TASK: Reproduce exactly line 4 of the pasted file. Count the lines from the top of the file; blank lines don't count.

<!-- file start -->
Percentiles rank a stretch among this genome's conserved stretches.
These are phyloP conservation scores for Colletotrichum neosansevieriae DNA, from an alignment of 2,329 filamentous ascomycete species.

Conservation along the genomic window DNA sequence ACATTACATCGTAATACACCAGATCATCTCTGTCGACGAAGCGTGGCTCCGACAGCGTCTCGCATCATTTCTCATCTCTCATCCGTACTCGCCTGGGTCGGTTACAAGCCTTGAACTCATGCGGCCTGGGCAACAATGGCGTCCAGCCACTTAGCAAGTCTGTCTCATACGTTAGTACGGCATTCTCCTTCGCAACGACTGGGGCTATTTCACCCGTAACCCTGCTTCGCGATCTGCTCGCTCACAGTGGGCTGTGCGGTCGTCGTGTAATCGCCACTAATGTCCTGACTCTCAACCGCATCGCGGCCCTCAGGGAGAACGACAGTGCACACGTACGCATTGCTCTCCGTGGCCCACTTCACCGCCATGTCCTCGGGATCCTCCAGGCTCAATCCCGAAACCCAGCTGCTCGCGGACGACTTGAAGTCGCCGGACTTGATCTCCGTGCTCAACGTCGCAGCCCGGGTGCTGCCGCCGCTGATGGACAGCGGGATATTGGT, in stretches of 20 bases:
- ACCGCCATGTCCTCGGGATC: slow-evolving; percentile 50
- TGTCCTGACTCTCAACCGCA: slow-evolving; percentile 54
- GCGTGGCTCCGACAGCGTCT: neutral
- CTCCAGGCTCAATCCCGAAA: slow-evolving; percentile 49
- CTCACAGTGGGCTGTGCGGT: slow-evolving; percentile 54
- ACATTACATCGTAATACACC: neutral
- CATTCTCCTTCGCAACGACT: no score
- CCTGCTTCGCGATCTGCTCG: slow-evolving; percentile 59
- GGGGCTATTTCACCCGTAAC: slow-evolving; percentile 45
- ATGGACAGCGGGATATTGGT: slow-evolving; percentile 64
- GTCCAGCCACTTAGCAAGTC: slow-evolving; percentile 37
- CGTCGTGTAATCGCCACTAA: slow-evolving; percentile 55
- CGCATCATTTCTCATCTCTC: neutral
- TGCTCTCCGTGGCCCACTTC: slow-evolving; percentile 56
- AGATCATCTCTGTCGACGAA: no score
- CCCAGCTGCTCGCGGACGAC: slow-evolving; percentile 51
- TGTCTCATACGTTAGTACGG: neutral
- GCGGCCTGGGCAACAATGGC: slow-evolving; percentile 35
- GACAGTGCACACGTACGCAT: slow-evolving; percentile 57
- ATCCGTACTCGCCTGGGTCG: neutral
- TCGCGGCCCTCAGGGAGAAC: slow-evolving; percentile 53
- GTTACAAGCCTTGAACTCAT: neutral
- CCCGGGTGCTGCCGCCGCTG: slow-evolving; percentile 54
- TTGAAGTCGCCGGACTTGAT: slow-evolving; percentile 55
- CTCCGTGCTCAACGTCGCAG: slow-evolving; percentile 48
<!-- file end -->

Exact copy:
- ACCGCCATGTCCTCGGGATC: slow-evolving; percentile 50